These songs will stick with you.
You can absolutely have too much of a good thing, and that may be a problem with loud-soft indie pop darlings Sleigh Bells. Since their sophomore effort Reign of Terror, the band has been accused of staleness, but when they rolled out their fourth LP Jessica Rabbit earlier this year, many were appalled by its sharp stylistic left turn. Die-hard fans rushed to their defense, chiding an increasingly antsy music-listening public for refusing to put up with a band that picked a lane and stuck to it. On the other hand, many critics found the band’s signature sound to be a well of diminishing returns.
Yet when they first burst onto the scene with Treats (2010), there was no one quite like Sleigh Bells. Their balls-to-the-wall approach was a necessary disruption of lazy indie-rock shoegazers, and the marriage of Alexis Krauss’s sticky melodies with Derek Edward Miller’s face-melting guitar riffs collectively blew our minds. If Kid Kruschev, the group’s new “mini-album,” isn’t in the business of blowing minds, it at least carries the spark first touched on with songs like “Rill Rill” and twists them into more interesting shapes than the moderately disappointing Jessica Rabbit.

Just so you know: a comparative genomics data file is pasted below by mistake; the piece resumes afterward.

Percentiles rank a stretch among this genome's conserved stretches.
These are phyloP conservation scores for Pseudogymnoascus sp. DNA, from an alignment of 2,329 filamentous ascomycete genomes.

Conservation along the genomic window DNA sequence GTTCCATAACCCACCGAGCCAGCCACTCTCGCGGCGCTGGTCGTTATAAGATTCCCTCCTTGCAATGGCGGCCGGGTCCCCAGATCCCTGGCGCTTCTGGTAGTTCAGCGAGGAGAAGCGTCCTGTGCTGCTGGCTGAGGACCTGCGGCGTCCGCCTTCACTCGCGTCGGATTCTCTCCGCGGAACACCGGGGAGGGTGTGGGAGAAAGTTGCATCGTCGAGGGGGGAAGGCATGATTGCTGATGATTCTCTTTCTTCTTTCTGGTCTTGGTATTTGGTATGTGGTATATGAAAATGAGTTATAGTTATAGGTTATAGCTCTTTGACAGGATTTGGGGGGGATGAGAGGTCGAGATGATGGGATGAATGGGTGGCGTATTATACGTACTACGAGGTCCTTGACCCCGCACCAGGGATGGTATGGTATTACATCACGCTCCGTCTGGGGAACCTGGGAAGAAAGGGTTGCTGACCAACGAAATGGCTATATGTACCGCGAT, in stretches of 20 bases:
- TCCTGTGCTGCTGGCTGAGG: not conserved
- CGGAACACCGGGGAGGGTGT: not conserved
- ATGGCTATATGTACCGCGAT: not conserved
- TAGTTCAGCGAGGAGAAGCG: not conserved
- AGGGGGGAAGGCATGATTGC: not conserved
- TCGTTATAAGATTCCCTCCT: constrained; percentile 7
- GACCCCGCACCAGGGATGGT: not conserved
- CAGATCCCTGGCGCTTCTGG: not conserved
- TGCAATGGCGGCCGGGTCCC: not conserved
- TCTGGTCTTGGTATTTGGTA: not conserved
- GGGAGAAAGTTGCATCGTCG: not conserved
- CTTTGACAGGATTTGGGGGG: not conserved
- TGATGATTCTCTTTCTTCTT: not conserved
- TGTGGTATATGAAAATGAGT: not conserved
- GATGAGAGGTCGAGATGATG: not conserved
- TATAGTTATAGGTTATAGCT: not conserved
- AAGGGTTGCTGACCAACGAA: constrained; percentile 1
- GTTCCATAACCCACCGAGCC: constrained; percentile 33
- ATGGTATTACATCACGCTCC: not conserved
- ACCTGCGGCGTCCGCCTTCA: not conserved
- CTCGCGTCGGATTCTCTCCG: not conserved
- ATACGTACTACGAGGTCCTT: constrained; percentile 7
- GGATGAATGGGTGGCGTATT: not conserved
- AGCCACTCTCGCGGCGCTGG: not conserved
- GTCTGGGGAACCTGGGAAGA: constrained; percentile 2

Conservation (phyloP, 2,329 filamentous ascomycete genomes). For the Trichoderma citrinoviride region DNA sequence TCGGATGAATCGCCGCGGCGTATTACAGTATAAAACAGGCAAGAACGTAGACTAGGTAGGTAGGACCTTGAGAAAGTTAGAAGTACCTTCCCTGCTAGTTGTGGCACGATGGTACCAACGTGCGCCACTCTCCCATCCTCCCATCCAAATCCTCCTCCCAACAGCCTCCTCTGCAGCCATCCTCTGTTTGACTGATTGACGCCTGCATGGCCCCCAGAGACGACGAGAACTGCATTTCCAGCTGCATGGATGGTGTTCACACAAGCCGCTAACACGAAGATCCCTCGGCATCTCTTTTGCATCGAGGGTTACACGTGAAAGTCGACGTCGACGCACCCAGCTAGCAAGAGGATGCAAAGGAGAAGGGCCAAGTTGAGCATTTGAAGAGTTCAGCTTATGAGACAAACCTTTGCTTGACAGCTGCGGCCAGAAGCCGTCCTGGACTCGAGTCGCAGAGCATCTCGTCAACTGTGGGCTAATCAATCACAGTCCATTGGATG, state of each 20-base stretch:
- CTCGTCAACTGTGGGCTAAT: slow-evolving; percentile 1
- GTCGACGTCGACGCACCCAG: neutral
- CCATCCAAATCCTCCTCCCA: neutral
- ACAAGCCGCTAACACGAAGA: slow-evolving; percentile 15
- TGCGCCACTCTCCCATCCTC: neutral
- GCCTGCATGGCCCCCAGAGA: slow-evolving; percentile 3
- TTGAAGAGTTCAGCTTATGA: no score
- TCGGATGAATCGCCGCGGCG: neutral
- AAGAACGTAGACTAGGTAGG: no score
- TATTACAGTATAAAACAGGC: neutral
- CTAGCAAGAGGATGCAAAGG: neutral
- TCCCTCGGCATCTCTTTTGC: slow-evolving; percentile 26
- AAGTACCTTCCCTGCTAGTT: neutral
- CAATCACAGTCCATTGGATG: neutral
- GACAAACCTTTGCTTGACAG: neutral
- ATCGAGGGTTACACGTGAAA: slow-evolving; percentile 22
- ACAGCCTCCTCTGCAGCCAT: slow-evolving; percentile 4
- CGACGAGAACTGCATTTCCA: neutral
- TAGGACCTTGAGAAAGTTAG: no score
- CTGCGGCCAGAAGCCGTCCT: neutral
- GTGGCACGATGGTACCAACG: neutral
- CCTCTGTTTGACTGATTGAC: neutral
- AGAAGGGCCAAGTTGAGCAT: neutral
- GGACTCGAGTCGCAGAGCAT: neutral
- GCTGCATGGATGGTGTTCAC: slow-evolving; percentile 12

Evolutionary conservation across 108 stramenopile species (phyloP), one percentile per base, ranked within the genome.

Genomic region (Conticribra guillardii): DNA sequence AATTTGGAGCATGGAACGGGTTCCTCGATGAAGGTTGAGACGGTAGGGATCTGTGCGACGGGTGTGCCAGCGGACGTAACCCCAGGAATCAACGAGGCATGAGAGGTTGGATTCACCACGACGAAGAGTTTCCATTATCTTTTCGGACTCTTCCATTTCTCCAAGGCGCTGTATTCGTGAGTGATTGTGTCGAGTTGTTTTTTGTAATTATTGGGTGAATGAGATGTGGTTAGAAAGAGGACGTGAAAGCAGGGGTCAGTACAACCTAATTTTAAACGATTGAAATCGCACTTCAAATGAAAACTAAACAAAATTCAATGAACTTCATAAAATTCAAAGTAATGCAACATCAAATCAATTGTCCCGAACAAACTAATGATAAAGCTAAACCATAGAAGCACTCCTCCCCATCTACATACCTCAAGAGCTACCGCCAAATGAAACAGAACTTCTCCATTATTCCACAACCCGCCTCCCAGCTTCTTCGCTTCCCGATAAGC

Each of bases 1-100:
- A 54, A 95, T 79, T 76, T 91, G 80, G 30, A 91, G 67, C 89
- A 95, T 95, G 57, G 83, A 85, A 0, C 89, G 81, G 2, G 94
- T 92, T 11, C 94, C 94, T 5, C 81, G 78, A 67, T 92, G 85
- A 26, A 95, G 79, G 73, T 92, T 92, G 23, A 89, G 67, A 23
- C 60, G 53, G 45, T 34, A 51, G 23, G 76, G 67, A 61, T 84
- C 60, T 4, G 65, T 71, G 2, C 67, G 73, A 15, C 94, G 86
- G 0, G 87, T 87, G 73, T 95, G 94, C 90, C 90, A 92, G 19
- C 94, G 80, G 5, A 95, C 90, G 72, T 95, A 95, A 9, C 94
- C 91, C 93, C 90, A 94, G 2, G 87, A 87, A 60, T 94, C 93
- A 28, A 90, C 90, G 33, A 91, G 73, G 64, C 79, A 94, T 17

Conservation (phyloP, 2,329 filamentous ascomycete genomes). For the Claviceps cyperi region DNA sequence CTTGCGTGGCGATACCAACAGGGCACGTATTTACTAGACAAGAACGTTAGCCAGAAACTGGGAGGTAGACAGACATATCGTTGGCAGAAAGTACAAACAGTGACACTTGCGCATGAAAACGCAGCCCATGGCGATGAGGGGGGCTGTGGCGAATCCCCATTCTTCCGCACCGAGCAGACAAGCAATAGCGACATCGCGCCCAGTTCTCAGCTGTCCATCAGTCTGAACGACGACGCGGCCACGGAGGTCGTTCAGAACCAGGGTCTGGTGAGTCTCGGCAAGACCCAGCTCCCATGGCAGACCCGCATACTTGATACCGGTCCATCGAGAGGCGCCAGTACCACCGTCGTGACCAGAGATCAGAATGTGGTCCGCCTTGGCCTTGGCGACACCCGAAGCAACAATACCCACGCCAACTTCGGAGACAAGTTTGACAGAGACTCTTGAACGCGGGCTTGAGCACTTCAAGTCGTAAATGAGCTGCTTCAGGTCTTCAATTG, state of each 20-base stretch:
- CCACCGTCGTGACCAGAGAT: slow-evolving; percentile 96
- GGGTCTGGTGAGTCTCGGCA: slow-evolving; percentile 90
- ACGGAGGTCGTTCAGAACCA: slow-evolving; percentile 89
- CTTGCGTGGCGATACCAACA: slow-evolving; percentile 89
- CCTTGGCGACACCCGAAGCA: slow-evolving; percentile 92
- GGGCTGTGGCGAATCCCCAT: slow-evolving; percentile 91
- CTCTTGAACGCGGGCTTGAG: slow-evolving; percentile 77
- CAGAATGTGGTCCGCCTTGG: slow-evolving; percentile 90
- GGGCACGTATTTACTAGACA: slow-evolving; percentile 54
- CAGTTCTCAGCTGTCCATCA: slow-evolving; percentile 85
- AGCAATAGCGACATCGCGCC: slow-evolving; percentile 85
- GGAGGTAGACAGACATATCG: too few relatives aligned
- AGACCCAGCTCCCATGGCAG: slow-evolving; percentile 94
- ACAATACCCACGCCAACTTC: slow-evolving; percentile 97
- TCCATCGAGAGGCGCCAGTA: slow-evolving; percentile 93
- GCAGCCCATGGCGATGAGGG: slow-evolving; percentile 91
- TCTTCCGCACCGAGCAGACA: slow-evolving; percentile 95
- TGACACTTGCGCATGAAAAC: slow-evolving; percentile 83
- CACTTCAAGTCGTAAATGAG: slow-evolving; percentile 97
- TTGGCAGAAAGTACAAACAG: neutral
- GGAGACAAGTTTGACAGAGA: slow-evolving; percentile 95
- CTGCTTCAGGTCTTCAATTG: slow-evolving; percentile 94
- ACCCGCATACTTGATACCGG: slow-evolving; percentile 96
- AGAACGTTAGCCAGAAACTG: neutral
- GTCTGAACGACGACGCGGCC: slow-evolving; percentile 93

That album’s synth-heavy approach, which at its worst felt nearly anonymous, is still present here. But this time, Sleigh Bells seems to remember what made fans love them in the first place. “Florida Thunderstorm” is far more tender than anything on the band’s first two albums, but startling crescendos preserve the push-pull of their hard-hitting early highlights. “Blue Trash Mattress Fire” sounds more like straight-up fan service, preserving the massive drum beats, industrial whirs, and diamond-sharp guitars that typically define a Sleigh Bells album.
By sticking to this slightly expanded formula, Kid Kruschev both helps and hurts itself. The pair’s songwriting has never been their strong suit, and some of the more stripped-back moments, while pretty, don’t have much on which to hang themselves. The other, more tried-and-true moments genuinely work, but these carry the specter of disappointment. Fortunately, nothing here quite screams, “the well has finally run dry.” 2013’s Bitter Rivals, while somehow controversial, was a hell of a good time. But by that album’s final track, it was easy to ask “okay now what?” Kid Kruschev answers by saying “I guess we’ll do more of this?” They’ve got an almost endlessly exciting blueprint, but it’s hard not to ask whether that blueprint is meant to actually build something.
Nevertheless, these songs will stick with you. The sexy strut of “Rainmaker” and the dreamy boom-clap of “Panic Drills” linger in the mind after the album’s ultra-brief 20 minute runtime. Like the best pop music, they wield anonymity as a tool to make us feel invincible. Kid Kruschev may signal that Sleigh Bells are in grave danger of giving us too much of a good thing, but it turns out that thing is still quite good.